Microdase Test – Principle, Procedure, Uses and Interpretation

Microdase Disk is a reagent-impregnated disk recommended for use in qualitative procedures to aid in the differentiation of Staphylococcus from Micrococcus by the detection of the oxidase enzyme.

The oxidase method was originally described by Kovacs in 1956 as a method of differentiating gram-negative bacilli. However, in 1981, Faller and Schleifer modified Kovacs’ oxidase reagent by utilizing a tetramethyl-pphenylenediamine (TMPD) in dimethyl sulfoxide (DMSO).This is referred to as the modified oxidase test.


To differentiate gram-positive, catalase-positive cocci


The microdase test is a rapid method to differentiate Staphylococcus from Micrococcus spp. by detection of the enzyme oxidase. For the detection of oxidase enzyme a filter paper circular disks impregnated with tetramethyl-p-phenylenediamine dihydrochloride (oxidase reagent) in dimethyl sulfoxide (DMSO) are used. The modified oxidase reagent is prepared as 1% (w/v) tetramethyl-p-phenylenediamine in certified grade dimethyl sulfoxide. DMSO provides solubility and stability against auto-oxidation and also aids in the permeability of cells to the reagent. In the presence of atmospheric oxygen, the oxidase enzyme reacts with the oxidase reagent and cytochrome C to form the colored compound, indophenol indicated as blue or purplish blue coloration on the disc after the introduction of bacterial colony on the disc.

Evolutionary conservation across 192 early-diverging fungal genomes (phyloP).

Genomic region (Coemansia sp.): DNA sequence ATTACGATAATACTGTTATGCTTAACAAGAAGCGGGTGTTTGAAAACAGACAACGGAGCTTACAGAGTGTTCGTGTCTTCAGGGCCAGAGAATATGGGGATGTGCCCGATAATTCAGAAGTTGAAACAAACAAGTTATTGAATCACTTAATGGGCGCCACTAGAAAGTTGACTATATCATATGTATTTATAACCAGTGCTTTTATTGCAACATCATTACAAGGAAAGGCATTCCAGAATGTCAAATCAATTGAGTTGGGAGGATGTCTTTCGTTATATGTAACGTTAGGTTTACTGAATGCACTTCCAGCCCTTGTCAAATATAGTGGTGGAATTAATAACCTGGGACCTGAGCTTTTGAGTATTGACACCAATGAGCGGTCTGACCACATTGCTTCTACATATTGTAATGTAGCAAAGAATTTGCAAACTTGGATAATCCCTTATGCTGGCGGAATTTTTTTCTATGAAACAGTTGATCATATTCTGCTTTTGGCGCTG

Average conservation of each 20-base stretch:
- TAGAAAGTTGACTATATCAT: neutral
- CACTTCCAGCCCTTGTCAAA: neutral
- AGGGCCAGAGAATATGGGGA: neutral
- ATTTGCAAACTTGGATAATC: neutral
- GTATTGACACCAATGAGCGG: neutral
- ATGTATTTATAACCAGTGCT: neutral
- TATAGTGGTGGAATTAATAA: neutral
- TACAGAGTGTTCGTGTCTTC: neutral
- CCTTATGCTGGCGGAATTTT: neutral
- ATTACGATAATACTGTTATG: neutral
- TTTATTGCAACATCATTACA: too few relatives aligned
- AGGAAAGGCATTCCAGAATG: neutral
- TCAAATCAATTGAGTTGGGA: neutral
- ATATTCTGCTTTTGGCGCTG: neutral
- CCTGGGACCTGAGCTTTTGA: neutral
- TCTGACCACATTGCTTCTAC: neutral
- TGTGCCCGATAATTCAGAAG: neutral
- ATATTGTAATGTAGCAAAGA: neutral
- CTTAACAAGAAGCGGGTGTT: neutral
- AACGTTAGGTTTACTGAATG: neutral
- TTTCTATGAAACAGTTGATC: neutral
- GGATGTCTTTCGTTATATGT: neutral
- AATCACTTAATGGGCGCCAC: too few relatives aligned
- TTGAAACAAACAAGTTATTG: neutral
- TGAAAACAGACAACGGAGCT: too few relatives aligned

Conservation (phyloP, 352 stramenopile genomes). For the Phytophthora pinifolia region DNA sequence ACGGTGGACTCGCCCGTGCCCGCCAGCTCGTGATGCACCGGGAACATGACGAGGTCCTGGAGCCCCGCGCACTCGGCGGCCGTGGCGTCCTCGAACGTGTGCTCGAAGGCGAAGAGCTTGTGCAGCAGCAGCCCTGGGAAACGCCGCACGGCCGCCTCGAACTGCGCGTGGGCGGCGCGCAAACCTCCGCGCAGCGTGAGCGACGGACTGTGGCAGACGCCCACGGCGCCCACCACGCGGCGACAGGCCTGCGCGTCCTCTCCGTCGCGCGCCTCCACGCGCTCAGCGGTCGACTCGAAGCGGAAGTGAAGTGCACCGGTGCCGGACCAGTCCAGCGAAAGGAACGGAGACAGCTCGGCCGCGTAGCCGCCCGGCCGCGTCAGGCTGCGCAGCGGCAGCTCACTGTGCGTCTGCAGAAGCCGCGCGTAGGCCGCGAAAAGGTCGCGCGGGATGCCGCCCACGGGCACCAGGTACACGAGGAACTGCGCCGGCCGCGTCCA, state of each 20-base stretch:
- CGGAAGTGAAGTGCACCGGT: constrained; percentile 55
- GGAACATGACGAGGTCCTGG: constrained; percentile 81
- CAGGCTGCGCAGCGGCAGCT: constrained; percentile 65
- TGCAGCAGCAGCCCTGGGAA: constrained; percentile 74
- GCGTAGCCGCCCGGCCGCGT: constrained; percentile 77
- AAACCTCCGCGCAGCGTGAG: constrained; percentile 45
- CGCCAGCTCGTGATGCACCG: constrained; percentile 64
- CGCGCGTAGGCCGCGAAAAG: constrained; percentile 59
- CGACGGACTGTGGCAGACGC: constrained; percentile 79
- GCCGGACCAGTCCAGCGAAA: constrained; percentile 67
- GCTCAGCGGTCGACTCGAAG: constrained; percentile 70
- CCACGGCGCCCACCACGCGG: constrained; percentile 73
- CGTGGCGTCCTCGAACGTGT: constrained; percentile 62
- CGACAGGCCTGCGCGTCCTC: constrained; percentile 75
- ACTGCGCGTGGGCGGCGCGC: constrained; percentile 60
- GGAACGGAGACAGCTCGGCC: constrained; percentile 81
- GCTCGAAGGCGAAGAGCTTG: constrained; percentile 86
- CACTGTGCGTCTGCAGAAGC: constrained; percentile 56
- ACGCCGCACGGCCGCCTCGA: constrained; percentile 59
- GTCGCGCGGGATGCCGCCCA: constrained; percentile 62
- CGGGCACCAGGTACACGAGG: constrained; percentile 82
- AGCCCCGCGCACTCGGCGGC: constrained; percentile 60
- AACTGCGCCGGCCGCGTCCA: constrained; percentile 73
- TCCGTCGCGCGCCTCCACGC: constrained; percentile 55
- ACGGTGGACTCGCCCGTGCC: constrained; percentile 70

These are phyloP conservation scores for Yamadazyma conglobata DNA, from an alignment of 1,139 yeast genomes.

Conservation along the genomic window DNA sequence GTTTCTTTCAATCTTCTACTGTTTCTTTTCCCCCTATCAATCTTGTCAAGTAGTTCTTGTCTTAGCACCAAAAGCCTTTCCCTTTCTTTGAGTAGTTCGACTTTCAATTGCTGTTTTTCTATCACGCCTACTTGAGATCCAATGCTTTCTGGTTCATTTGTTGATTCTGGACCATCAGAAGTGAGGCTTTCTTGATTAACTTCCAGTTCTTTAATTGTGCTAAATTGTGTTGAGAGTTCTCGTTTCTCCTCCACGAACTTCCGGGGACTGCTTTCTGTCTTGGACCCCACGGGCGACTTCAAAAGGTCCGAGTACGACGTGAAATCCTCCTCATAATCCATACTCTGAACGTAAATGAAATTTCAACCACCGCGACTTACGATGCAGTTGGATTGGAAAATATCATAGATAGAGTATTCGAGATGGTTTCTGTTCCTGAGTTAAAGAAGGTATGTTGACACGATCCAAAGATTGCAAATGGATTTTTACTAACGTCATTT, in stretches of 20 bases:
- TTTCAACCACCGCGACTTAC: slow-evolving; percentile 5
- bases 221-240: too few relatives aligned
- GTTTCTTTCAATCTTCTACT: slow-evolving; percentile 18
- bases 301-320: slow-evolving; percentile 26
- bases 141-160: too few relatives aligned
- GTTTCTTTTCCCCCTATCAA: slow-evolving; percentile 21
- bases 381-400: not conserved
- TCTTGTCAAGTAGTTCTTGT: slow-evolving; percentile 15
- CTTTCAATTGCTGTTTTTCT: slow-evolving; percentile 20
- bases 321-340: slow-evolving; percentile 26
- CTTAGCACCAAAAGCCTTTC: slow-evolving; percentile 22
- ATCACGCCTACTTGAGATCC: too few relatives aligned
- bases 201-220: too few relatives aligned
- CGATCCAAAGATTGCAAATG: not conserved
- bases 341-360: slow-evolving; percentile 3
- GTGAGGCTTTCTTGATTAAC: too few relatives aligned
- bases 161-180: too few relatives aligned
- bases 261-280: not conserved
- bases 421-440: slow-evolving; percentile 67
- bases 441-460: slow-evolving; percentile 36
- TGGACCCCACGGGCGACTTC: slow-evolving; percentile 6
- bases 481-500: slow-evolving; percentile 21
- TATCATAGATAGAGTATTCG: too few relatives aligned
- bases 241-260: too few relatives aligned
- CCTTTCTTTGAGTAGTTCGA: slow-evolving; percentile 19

All micrococci possess cytochrome c, whereas most staphylococci, with few exceptions, lack this type of cytochrome. The oxidase reagent substantiates the presence of type c cytochrome.


Oxidase Disc: Filter paper disks impregnated with tetramethyl-p-phenylenediamine dihydrochloride (oxidase reagent) in dimethyl sulfoxide (DMSO).


Testing should be performed on aerobic, catalase-positive, gram-positive cocci.

  1. Using forceps, place the disk in an empty petri dish or on a clean glass slide.
  2. Using a wooden applicator stick, rub a small amount of several colonies of an 18- to 24-hour pure culture grown on blood agar onto a small area of the microdase disk.
    Note: Do not rehydrate the disk before use.
  3. Incubate at room temperature for 2 minutes.
  4. Examine for a blue color development.

Expected results

Positive: Development of blue to purple-blue color within 2 minutes time

Negative: No color change (white to gray color remains).


This test is used to differentiate Micrococci from Staphylococci. (Micrococci should yield a positive result. Staphylococci should yield a negative result, with the exception of Staphylococcus sciuri, S. lentus and S. vitulinus.


  • Staphylococci should yield a negative color change, except for S. sciuri, S. lentus, and S. vitulus.
  • Bacteria from a culture grown on Blood agar for 24 – 36 hours must be used. Cultures which are too young or too old may give inaccurate results.
  • Modified oxidase test (microdase) is recommended for Gram-positive, catalase-positive cocci, only.
  • Macrococcus species and Kocuria kristinae are also known to possess cytochrome
  • Microdase is not designed for routine testing for oxidase activity in organisms other than Staphylococcus and Micrococcus.


  1. Tille, P. M., & Forbes, B. A. (2014). Bailey & Scott’s diagnostic microbiology (Thirteenth edition.). St. Louis, Missouri: Elsevier.
  2. https://assets.thermofisher.com/TFS-Assets/LSG/manuals/IFU21132.pdf
  3. https://www.ncbi.nlm.nih.gov/pmc/articles/PMC273944/
  4. https://www.ncbi.nlm.nih.gov/pmc/articles/PMC272470/

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